Dear Lord….Thank you for making us part of your family. Thank you for knowing us and all our faults. Thank you for calling us to be your disciples. May we continue to show our commitment to you as we work our way through this year. Be with us as we consider your words this morning.This Sunday is the 2nd Sunday after Epiphany. I have the sense that we will all be having certain “epiphanies” as the days and year progress. God’s light will continue to shine on us and enlighten us.The gospel lesson for this morning is from John 1:43-51. I am also going to be having comments about the Old Testament lesson from Samuel. These two passages work so very well together, I cannot consider one without the other.In our gospel reading, we find Jesus in the process of appointing his disciples. In the verses preceding this reading we find the names of some of those people Jesus has challenged to follow him. In our reading, Jesus went to Galilee and found Philip and said to him, “Follow me”. Philip was from Bethsaida where two other disciples had also come from, namely Peter and Andrew. While Philip was walking there, he found a man named “Nathaniel” and challenged him to come with them as they had found the prophet Moses wrote about and that the man was Jesus, son of Joseph of Nazareth.I was taken back by the next thing Nathaniel said, “What good can come out of Nazareth?” Doesn’t this sound a lot like things we are all too familiar hearing. A derogatory comment about someone that we do not know. It appears Philip didn’t say anything in response to that comment. When Jesus saw Nathaniel, he said nothing derogatory nor did he respond in the way we would probably have expected He said that Nathaniel was an Israelite who had no deceit in him. That was a shock to Nathaniel as he had never met Jesus before. He asked how Jesus knew him. Jesus responded that he had seen this person under a fig tree. In Jesus time, the fig tree was a symbol of peace and safety. He had possibly seen Nathaniel reading the Torah under this tree…studying the law. Immediately, Nathaniel confessed who Jesus was. What a surprise! Here was someone who had been derogatory toward the area Jesus came from, and is now confessing who he sees Jesus is…the Son of God…King of the Jews.Jesus sees us just as we are. He sees all that we do…all our choices…and promises, as he did to Nathaniel, that we and all disciples will see even greater things, such as many miracles, Jesus’ resurrection, as well as the angels descending on the Son of Man.We are now aware of the way God communicates with humanity…through Jesus Christ who is both human and divine. God sees us just as we are and accepts us just as we are. Have you had an experience similar to that of Nathaniel? Has someone recognized you by the way you talk to people, by your actions, your kindness? The other very important thing we see in the passage is that people are brought to Christ by the personal witness of people they talk to, work with, meet on the street.Then…let’s talk a little about Samuel. He was caring for the blind, aging Eli in the temple. Samuel slept in the temple by the Ark of the Covenant and was available anytime Eli needed him. When he heard his name called, he thought it was Eli. Eli’s response to the call was,...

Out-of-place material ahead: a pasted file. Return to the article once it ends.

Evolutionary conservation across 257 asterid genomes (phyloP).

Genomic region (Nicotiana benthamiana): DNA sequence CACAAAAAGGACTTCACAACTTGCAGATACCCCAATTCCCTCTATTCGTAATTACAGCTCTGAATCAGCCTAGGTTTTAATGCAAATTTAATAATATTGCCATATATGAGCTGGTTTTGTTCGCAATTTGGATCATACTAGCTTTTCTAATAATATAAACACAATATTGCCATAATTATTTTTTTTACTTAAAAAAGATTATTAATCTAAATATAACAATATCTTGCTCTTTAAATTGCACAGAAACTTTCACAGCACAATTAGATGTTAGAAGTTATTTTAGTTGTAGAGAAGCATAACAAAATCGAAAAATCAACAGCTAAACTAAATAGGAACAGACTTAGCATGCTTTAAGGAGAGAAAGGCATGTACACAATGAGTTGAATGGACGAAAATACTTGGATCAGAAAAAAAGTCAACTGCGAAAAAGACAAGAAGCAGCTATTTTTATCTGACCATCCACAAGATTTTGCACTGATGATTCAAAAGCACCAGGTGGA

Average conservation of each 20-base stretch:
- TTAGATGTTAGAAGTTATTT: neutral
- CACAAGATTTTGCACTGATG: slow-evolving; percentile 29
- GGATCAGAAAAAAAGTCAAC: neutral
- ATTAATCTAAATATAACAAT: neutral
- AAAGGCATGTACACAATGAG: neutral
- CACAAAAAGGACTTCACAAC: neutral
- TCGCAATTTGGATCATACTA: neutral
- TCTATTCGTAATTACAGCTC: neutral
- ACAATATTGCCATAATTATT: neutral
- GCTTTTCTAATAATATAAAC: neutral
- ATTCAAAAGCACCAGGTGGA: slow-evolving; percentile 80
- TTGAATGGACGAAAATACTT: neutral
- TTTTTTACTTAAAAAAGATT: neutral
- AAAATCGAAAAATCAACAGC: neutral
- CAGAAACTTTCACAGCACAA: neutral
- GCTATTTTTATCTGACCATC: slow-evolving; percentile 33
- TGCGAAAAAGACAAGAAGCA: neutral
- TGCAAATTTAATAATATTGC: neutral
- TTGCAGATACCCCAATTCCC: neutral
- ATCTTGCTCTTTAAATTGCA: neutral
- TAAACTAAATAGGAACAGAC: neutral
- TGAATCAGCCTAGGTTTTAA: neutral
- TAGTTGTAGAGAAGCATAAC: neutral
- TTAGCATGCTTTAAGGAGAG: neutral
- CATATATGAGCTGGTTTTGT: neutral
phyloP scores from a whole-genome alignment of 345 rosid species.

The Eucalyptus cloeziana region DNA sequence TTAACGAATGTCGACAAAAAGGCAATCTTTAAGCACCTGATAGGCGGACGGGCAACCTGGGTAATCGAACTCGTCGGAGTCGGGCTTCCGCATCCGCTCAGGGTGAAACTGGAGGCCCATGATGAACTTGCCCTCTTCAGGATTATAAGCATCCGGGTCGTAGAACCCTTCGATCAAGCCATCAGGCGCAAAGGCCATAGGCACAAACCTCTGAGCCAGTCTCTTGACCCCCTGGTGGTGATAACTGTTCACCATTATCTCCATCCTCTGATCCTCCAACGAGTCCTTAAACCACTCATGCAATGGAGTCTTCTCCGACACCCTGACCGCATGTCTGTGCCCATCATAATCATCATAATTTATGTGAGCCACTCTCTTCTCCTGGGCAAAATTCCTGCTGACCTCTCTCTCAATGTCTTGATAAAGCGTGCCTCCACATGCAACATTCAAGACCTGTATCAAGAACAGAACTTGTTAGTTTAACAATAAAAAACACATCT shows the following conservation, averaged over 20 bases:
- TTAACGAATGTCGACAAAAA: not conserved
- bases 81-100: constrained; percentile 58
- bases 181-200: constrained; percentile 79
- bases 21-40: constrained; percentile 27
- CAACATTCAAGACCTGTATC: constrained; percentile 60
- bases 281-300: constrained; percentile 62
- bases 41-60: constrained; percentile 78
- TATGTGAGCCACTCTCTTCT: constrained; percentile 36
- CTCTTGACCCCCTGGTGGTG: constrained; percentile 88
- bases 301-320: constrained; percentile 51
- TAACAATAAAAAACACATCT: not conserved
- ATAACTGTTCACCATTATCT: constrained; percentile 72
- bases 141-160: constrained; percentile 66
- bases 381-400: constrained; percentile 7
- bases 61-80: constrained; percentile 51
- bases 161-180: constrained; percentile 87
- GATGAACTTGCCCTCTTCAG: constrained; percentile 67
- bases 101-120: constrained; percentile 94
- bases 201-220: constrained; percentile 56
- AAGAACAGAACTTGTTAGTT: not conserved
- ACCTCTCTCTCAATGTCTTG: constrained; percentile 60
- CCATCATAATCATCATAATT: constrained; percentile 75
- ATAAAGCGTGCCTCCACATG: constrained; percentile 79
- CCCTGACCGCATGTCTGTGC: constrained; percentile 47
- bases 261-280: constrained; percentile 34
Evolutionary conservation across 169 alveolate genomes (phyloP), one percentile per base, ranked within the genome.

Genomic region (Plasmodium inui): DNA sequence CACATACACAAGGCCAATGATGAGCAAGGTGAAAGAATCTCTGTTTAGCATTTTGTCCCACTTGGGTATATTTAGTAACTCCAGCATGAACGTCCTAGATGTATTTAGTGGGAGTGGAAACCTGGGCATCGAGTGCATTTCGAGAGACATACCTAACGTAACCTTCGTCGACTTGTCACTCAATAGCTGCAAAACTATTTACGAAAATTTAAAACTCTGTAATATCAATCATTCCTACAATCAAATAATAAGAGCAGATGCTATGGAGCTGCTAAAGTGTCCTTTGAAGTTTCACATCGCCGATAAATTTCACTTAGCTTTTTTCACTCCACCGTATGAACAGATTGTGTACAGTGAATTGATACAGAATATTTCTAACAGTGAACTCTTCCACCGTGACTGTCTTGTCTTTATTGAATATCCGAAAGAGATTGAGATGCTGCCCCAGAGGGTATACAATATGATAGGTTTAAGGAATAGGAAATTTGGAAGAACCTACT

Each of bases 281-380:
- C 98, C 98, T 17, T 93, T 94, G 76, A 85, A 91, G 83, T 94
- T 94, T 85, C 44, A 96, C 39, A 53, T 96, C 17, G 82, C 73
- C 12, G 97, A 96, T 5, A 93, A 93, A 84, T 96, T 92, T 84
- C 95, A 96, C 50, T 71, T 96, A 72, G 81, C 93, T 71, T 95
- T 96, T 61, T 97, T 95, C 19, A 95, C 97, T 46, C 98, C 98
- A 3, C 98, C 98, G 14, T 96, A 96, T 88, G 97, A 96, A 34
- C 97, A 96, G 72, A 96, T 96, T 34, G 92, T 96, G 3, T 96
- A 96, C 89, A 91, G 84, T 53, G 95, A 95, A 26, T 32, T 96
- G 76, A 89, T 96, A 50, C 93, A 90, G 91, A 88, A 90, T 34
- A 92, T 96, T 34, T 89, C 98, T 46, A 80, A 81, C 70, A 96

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Visible Evidence of Christ’s Presence

Posted by on Jan 10, 2021 in Pastor's Blog | Comments Off on Visible Evidence of Christ’s Presence